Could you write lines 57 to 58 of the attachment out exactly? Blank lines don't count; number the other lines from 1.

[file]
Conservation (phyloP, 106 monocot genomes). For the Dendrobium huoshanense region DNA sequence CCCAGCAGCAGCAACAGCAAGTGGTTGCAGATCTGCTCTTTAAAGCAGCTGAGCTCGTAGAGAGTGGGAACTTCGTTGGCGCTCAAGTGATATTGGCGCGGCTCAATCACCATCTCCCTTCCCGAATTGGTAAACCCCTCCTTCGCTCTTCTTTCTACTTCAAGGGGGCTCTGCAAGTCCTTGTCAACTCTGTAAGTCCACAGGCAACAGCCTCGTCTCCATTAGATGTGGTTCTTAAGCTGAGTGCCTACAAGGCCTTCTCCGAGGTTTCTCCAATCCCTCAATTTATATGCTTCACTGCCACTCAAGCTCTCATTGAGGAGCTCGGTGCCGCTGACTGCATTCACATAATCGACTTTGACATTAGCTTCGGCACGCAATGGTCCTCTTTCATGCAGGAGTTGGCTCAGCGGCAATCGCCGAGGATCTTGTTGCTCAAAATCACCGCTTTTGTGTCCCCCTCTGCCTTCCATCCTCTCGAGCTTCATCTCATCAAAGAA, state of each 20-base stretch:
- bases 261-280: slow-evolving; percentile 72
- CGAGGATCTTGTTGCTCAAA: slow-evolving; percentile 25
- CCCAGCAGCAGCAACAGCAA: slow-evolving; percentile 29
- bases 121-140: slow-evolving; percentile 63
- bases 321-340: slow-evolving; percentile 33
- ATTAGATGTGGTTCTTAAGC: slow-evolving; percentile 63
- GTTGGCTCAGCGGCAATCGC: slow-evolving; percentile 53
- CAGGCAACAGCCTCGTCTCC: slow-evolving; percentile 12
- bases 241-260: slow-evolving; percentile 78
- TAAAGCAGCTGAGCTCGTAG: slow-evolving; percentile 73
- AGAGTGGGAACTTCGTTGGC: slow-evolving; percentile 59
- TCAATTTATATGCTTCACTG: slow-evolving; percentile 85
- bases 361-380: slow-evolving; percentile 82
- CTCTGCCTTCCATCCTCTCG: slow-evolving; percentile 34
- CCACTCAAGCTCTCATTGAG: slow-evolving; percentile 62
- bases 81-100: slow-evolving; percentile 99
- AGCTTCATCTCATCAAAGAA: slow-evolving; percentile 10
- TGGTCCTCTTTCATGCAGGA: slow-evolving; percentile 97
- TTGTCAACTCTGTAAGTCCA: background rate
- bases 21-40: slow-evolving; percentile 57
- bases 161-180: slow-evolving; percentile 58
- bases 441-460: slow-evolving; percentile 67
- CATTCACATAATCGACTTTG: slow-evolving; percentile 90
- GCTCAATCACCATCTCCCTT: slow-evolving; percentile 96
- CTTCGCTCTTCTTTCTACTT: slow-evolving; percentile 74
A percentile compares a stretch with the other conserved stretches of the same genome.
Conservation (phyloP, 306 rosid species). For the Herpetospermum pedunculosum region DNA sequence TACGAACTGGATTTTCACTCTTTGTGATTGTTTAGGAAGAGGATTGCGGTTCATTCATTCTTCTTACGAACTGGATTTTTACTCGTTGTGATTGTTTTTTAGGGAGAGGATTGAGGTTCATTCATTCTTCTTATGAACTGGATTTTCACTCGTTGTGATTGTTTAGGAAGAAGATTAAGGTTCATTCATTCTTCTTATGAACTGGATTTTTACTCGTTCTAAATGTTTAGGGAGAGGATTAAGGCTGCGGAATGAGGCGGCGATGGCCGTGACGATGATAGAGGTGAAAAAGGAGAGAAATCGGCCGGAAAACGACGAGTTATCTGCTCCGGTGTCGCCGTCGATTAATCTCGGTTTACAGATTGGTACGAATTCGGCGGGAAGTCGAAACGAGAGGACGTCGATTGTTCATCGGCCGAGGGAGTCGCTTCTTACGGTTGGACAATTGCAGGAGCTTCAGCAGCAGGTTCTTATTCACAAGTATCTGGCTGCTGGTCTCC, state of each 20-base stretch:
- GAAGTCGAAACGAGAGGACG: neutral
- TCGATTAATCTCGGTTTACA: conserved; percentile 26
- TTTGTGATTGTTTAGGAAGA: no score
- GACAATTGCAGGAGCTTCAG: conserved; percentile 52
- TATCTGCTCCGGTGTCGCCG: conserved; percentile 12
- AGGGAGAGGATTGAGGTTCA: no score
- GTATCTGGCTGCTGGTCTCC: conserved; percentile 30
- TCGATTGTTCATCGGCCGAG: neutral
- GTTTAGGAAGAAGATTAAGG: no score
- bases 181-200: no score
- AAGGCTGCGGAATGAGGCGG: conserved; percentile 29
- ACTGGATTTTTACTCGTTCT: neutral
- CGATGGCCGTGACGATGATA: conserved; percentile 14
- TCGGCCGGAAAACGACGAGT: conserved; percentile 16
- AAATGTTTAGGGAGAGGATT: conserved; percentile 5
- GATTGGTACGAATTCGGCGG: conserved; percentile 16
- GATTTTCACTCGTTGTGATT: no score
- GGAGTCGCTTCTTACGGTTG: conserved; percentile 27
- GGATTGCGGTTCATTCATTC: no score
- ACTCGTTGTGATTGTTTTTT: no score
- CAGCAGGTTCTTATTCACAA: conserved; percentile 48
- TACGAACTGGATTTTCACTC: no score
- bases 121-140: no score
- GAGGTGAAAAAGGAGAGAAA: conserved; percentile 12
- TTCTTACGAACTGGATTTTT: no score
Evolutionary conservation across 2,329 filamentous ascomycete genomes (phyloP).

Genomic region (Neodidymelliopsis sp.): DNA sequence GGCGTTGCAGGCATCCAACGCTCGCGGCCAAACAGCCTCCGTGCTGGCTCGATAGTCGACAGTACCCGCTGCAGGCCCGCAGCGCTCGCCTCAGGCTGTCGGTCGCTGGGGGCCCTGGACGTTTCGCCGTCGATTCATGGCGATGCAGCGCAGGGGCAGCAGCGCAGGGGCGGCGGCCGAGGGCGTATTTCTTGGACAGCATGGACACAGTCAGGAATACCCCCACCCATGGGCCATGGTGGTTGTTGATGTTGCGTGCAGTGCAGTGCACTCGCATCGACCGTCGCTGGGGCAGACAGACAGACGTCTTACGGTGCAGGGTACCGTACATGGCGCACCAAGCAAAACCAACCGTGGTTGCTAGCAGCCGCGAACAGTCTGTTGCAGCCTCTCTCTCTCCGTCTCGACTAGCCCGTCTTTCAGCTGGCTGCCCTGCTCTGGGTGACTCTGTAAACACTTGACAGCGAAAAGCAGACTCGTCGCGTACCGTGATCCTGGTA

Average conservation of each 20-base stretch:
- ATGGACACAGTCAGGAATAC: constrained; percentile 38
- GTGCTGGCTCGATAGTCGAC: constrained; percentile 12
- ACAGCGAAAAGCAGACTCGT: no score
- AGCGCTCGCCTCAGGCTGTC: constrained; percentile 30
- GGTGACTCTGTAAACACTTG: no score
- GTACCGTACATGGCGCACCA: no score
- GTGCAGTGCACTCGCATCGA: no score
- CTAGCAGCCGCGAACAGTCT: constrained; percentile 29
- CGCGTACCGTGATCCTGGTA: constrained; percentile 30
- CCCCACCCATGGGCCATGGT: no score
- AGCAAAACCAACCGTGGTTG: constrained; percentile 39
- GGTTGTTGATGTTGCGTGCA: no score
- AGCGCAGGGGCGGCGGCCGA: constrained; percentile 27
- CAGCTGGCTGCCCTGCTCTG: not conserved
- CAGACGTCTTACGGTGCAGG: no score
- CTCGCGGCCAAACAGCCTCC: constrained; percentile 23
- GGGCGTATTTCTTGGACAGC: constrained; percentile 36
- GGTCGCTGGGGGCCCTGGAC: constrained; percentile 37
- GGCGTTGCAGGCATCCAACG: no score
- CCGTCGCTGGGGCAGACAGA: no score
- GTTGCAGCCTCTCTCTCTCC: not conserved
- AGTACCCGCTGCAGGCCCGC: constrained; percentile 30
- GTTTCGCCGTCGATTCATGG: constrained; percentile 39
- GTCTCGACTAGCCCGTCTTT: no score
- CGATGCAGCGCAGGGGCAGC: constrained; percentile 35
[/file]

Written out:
- ATGGACACAGTCAGGAATAC: constrained; percentile 38
- GTGCTGGCTCGATAGTCGAC: constrained; percentile 12